IV. pawn Promotion
If a pawn reaches the back rank of the opposing player (8th rank for a White pawn, and 1st rank for a Black pawn), the pawn is allowed to and must be promoted to a Queen, Rook, Bishop, or Knight, at the player’s election (pawn promotion). As you may have guessed, pawn promotion is a worthy goal to seek and may pose a very serious threat against your opponent, or against you by your opponent. Naturally, a pawn may only promote once during a game; however, more than one pawn for each player may promote during a game. A pawn may be advanced and promoted only if it is not absolutely pinned or blocked
The following diagrams show a pawn promotion with combination forming a mating pattern and mating net through a discovered checkmate. White to move and mate regardless what Black does. Black’s King is trapped at d7 (although not entombed because could move to d8). White’s Rook at a7 is pinning Black’s Knight at b7, which is being attacked by White’s pawn at a6. The algebraic chess notation to arrive at checkmate with promotion to a Rook as shown in the diagrams below:
1.axb7 (Black any move except pawn advance to d5 or Qe6) 2.b8=R# (discovered checkmate) [note, in the boards, I do not show a move by Black after 1.axb7 because regardless of a move or pawn advance by Black including d5, checkmate ensues after the discovered check upon White’s ensuing pawn advance to b8 with pawn promotion)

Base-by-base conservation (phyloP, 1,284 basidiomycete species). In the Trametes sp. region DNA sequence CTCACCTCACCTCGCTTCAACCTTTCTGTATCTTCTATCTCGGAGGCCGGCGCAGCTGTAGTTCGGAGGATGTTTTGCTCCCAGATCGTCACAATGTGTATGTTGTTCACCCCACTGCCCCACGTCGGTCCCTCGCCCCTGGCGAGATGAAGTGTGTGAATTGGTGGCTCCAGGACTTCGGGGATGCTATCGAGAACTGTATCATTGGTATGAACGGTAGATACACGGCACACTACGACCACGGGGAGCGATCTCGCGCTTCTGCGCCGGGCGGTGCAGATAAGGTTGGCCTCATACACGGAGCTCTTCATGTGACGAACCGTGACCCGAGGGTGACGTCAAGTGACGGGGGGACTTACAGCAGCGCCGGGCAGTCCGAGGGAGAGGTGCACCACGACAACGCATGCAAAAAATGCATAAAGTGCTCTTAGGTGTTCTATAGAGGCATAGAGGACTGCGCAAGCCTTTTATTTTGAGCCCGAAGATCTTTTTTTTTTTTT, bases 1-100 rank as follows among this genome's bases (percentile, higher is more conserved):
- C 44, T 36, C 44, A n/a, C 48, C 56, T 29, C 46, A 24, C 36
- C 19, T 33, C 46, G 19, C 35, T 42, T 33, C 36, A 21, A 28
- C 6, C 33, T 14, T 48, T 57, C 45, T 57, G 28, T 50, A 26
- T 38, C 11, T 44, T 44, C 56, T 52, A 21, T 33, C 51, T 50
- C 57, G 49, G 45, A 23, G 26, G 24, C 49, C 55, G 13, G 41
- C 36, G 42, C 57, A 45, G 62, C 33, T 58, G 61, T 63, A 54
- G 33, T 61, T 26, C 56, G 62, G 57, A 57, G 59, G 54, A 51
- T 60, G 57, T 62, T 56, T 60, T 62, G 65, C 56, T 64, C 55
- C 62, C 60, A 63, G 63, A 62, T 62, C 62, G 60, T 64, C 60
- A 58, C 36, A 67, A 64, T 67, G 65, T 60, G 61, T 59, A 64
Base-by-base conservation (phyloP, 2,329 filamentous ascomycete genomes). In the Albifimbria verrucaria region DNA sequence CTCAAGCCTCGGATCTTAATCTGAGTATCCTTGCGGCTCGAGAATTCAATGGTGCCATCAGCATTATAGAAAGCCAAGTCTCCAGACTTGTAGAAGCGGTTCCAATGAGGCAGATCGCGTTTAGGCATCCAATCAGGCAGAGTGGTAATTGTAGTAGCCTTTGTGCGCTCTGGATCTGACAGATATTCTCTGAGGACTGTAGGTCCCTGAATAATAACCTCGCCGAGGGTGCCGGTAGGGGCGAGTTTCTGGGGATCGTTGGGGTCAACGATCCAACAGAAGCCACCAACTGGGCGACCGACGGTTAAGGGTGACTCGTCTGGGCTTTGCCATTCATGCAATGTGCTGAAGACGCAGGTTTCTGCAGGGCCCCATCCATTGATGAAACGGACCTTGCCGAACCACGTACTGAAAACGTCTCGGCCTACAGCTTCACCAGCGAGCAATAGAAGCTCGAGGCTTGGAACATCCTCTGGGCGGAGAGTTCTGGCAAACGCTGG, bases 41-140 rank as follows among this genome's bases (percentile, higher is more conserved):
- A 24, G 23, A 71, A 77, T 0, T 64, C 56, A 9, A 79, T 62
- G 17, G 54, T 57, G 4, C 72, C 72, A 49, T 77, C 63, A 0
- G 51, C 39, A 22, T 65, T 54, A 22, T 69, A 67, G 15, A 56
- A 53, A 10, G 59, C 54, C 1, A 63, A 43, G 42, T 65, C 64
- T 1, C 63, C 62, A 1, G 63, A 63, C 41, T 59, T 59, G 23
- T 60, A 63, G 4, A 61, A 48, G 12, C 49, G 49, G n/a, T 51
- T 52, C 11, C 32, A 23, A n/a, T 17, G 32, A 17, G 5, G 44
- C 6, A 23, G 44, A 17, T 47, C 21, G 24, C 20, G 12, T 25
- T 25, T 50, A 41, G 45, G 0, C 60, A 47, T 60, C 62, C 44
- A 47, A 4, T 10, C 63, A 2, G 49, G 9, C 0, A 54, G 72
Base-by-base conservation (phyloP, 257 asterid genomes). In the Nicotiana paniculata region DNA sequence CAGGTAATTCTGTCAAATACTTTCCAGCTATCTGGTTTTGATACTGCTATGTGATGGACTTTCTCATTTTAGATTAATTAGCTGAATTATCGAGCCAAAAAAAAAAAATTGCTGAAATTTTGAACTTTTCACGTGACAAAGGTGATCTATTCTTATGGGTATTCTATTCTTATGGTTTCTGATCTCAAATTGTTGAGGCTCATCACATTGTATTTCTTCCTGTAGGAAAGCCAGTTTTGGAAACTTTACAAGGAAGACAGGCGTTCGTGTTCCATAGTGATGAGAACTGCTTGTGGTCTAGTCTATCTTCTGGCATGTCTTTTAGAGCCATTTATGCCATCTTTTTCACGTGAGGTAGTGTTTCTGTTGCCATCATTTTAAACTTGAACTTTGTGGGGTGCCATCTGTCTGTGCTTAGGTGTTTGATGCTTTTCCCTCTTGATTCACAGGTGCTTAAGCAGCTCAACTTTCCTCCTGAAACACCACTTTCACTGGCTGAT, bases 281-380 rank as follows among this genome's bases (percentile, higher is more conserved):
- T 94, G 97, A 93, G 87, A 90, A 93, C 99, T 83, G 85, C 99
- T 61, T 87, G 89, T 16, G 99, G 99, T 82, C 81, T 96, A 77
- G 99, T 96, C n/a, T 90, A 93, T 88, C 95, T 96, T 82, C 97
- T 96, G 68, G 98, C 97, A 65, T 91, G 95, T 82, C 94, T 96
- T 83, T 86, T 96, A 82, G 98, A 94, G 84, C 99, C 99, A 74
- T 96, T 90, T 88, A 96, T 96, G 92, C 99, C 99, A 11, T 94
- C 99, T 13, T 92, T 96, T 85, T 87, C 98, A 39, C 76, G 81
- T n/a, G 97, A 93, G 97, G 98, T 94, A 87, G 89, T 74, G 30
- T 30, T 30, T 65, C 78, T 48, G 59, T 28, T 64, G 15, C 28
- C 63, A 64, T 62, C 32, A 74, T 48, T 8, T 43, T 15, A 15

DIAGRAMS: pawn Promotion with Mating Net
Note: Java required to use the following board; click here for a non-Java (HTML) review
Of course, Black could promote to a Queen instead of a Rook in the above line and still checkmate in two (b8=Q#), but not a Bishop or a Knight because Black’s King could move to d8 to escape the checkmate in two (only a temporary escape from checkmate).
If Black did a pawn advance to d5, then instead of promoting to a Rook, Black would promote to a Queen and still checkmate in two (b8=Q#) because the escape square (d6) opened by Black’s pawn advance to d5 would then be an in check square by the Queen from pawn promotion at b8 preventing Black’s King from moving to that square.
If Black did Qc6, painfully obvious is that it would be simply futile and delays the inevitable at most a few more moves through several possibilities:
[axb7 Qxc6 Rxc6 bxc6 (or dxc6) b8=Q#]
[axb7 Qxc6 b8=Q+ Qc7 Qxc7# (or Raxc7# or Rcxc7#)]
[axb7 Qxc6 b8=N++ Kc8 Qe8# (or Qf8#)]
[axb7 Qxc6 b8=N++ Kd8 Qe7+ Kc8 Qe8# (or Qf8#)]
[axb7 Qxc6 b8=N++ Kd8 Qe7+ Kc8 Qb7+ Kd8 Qd7#]
[axb7 Qxc6 b8=B+ Kc8 Qe8#]
[axb7 Qxc6 b8=B+ Kd8 Qe7+ Kc8 Qe8# (or Qf8#)]
[axb7 Qxc6 b8=B+ Kd8 Qe7+ Kc8 Qb7+ Kd8 Qd7#]
A nice example of the power of pawn promotion in combination with pieces to effectuate a mating pattern and mating net. Also, this example shows the power of controlling open files (Rook and Queen controlling the c and e files), and the very powerful positional structure of seizing control of a player’s second rank with a Rook (2nd rank against White, 7th rank against Black).